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August 31, 1963

Marginal Ulcer After Subtotal Gastrectomy—A Medical or Surgical Problem?

Author Affiliations

Brooklyn, N.Y.

Chief, Gastroenterology Section (Dr. Langsam), and Fellow in Gastroenterology (Dr. Balsam), and Attending in Surgery (Dr. Calem), Department of Medicine, Brooklyn Veterans Administration Hospital, Brooklyn, and the State University of New York, Downstate Medical Center.

JAMA. 1963;185(9):704-705. doi:10.1001/jama.1963.03060090036013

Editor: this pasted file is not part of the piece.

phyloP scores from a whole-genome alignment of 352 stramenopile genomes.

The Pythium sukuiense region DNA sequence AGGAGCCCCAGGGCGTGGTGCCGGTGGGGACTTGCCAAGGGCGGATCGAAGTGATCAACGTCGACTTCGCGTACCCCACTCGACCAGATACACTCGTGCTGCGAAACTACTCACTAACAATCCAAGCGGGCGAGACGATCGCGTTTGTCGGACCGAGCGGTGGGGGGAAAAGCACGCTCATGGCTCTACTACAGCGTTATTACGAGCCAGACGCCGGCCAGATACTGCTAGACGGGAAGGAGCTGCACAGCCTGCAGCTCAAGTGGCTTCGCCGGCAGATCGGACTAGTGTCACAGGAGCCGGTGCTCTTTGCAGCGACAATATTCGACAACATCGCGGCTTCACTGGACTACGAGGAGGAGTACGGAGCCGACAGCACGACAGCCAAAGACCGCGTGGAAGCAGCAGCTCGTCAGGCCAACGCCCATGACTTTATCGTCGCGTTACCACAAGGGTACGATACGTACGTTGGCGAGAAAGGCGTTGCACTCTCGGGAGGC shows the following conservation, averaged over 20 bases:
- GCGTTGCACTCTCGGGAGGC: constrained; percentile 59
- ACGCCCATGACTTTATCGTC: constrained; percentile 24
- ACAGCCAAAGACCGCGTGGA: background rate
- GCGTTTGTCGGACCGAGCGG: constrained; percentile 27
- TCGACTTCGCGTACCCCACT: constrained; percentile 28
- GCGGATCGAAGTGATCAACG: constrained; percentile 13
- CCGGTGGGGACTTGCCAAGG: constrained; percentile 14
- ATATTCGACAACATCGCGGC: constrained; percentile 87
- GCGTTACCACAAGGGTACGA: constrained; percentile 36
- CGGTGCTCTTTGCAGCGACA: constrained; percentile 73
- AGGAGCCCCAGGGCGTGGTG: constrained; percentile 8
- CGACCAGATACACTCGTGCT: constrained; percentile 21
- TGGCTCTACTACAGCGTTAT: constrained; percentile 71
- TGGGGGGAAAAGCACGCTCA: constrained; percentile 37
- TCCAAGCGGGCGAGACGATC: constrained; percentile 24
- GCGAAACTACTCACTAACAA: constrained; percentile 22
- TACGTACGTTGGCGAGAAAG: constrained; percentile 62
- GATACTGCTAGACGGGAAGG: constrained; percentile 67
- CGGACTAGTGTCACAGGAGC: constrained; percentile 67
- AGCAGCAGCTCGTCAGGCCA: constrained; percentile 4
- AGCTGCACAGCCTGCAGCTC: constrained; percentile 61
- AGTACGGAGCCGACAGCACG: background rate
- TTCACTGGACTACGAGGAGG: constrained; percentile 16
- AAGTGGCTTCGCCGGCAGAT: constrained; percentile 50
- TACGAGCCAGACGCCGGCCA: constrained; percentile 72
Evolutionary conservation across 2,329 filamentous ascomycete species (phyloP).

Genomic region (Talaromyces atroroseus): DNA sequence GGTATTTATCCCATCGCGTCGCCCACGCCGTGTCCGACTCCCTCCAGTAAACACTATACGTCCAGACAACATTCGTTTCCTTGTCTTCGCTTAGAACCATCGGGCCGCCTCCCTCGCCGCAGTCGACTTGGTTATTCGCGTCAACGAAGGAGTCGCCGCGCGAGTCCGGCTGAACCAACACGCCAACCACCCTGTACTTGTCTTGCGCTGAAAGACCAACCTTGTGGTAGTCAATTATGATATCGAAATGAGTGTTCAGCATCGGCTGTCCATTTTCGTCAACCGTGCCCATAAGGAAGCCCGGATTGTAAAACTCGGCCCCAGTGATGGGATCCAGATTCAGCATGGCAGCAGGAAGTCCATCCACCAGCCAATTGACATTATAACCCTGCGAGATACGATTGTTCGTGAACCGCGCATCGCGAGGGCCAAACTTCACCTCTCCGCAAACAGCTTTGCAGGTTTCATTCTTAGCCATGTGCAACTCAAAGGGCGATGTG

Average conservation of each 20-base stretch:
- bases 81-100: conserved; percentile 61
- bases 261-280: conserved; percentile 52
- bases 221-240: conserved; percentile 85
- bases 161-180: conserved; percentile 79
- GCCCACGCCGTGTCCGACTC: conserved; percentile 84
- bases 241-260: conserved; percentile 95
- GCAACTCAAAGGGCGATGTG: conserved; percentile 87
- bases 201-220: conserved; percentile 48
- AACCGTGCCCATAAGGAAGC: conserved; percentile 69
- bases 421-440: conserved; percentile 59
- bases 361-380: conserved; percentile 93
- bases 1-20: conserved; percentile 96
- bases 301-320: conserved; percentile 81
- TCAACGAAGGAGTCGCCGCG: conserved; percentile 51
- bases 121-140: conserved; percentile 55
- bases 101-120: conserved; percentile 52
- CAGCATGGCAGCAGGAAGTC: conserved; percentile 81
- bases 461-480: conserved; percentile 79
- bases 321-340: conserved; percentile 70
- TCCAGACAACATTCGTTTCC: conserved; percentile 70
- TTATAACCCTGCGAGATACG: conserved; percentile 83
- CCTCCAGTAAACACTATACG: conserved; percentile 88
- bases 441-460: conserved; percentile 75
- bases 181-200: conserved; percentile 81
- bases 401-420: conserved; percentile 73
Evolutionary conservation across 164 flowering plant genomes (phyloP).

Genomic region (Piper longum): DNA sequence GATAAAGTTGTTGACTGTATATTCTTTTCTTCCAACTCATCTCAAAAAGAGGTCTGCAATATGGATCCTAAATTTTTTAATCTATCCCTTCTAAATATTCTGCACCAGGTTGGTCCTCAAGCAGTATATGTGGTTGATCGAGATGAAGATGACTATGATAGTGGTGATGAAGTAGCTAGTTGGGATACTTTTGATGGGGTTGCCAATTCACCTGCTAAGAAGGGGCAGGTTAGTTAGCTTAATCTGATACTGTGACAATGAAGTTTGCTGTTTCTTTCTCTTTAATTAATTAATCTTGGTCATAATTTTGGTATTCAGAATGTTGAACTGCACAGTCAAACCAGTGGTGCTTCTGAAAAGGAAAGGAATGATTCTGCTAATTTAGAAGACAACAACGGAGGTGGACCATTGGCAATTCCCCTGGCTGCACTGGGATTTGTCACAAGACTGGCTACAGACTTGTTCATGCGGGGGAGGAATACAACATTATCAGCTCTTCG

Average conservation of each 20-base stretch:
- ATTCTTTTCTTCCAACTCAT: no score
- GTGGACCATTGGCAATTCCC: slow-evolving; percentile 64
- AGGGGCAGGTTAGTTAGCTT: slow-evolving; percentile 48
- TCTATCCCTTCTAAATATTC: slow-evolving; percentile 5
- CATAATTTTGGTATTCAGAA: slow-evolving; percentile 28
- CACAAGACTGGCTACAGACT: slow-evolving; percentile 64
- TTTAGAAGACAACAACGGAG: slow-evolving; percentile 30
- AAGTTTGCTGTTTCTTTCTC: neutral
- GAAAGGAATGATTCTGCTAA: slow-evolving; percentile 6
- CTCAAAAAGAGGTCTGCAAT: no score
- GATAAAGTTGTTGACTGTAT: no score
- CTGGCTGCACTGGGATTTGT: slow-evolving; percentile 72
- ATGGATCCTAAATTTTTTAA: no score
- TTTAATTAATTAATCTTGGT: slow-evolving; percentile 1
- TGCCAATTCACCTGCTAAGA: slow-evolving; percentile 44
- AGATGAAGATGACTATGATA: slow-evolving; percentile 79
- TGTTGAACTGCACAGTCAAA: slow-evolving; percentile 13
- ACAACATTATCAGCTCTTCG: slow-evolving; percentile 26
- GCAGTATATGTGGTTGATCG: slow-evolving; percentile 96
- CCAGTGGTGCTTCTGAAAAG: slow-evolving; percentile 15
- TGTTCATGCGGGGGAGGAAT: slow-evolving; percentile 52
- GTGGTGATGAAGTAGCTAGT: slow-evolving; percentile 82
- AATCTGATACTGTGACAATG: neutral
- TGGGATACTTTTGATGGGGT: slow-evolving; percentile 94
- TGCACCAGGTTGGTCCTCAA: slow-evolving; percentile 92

In the belief that marginal ulcer that develops after subtotal gastrectomy is a distinct clinical entity, a study that evaluates the medical versus the surgical management of this disease was undertaken. Sixty-four patients with marginal ulcer were followed-up through a 10-year period. Most of the patients were managed on medical therapy alone. Seven of the 28 patients operated on represented medical failures. There was one surgical death and a recurrence of symptoms in nine of the 28 patients operated upon for marginal ulcer. In the medically treated group there was no mortality nor major morbidity such as gastrojejunocolic fistulas. We suggest that a reappraisal of the management of marginal ulcer after sub-total gastrectomy is in order.